But it turns out a LOT of us have strong feelings about where we went to seminary. I feel compelled to specify that I’m just a stranger on the Internet. I’m not on an ATS accreditation team or anything. If your school didn’t make the list, the reason is simple: I couldn’t think of a joke about it.

However, having received some helpful tips and corrective feedback, I have a few things I want to clear up:

What Your Seminary Says About You (abridged, with comments)

Virginia Theological Seminary
You are 27 years old and contemplating your first run for bishop.

No one disputed this.

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What Your Seminary Says About You

Hey there, Reverend. I’ll be honest: I’ve spent three months trying to write one encouraging post about “ministry in the age of coronavirus,” and another about “motivating your church to work for racial justice,” and I just don’t have enough in the tank. Maybe you’ll get those when the pandemic is over. Or when I have child care again. Whichever comes first.

I recently attended a compulsory clergy retreat, on the topic of Finding Your Center During a Global Pandemic. By “attended” I mean I turned off my Zoom video and half-listened through headphones while feeding beans to my toddler and then helping her fit the pig, barn, and chicken pieces into her farm puzzle approximately 1,000 times. I only caught the gist, which I believe was “find your center,” but as I pocketed the rejected pieces of the farm puzzle (sheep, goat, horse, cow, and duck), I thought about the three things that help me center my soul instead of letting it spin around like an unsteady top:

  1. Dwelling in the presence of Jesus, who is the light and hope of my life.
  2. The love of my family and friends, even when transmitted over Zoom.
  3. Dumb jokes.

It is in the spirit of this last item that I present to you the following list. If your seminary is not included, it’s probably because I don’t know enough about it to come up with any sweeping generalizations, but if you mention it in the comments I’ll make one up.

I hope you will take this list in good fun (and perhaps comment to let me know whether I got your seminary right). We’re in this together, Reverend. Hang in there.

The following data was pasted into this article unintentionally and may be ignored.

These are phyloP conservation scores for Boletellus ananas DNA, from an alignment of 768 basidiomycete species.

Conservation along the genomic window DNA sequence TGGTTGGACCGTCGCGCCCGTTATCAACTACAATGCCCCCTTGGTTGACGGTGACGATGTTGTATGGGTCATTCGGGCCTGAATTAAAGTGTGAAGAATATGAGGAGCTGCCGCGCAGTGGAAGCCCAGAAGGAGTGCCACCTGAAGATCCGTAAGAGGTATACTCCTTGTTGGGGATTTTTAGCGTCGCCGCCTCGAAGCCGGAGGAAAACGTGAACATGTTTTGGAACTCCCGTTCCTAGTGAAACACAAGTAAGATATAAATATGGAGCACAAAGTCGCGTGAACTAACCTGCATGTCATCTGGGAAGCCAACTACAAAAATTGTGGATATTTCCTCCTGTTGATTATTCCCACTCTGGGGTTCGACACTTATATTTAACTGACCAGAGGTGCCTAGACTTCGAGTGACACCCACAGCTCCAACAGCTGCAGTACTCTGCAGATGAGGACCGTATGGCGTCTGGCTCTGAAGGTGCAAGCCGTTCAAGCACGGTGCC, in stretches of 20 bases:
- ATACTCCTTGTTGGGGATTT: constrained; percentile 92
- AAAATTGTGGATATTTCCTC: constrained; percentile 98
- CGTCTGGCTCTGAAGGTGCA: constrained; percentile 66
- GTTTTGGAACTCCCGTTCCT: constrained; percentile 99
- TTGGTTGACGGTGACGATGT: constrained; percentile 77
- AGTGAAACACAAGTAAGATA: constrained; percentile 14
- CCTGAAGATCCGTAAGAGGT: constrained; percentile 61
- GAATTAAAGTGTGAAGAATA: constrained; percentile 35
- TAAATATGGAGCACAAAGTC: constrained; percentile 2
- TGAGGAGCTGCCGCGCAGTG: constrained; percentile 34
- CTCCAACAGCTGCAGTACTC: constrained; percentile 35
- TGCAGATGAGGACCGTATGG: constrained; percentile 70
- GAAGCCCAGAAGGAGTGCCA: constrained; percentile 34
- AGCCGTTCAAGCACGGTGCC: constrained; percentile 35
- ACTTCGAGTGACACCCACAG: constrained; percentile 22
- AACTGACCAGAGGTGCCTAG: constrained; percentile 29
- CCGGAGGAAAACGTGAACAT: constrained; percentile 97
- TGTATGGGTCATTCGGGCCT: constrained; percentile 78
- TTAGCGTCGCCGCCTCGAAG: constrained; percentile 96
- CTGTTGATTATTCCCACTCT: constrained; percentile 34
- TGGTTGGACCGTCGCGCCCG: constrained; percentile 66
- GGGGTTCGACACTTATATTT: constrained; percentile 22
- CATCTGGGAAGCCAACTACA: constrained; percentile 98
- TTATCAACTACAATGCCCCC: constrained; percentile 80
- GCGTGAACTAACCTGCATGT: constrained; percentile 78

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How to Write a Kickass Ember Day Letter

Greetings, my fellow Episcopalians!

So you’ve been admitted to postulancy for Holy Orders. Congratulations! Time to get to work brainstorming your first Ember Day letter.

Ember Days are special occasions when the church is invited to pray for all those preparing for a life in ministry. If you yourself are preparing for a life in ministry, and by chance you have picked the ordained kind, Ember Days seem like they should be a chance for everyone to dote on you. Nope! Instead, they are a chance for you to do a little extra work.

By canon law, if you are in the ordination process as a postulant (step 1) or candidate (step 2), you are required to “report” to your bishop four times a year — during, you got it, the Ember Days. I will just go ahead and tell you when they are, because as far as I am concerned there is no earthly way you could guess. Continue reading

Every Single Book I Read in 2019 and What I Thought of Each: An Exhaustive List

Hello, Reverend! I recognize that 2019 was a quiet year on this blog, in large part because it was not quiet anywhere else. With my family, I moved cross-country, bought a house, started a new call at a new church, and adjusted to life with a tiny baby … who is now a not-so-tiny, joyful, rambunctious toddler. Nobody warned me that every cliché about how fast they grow up is true.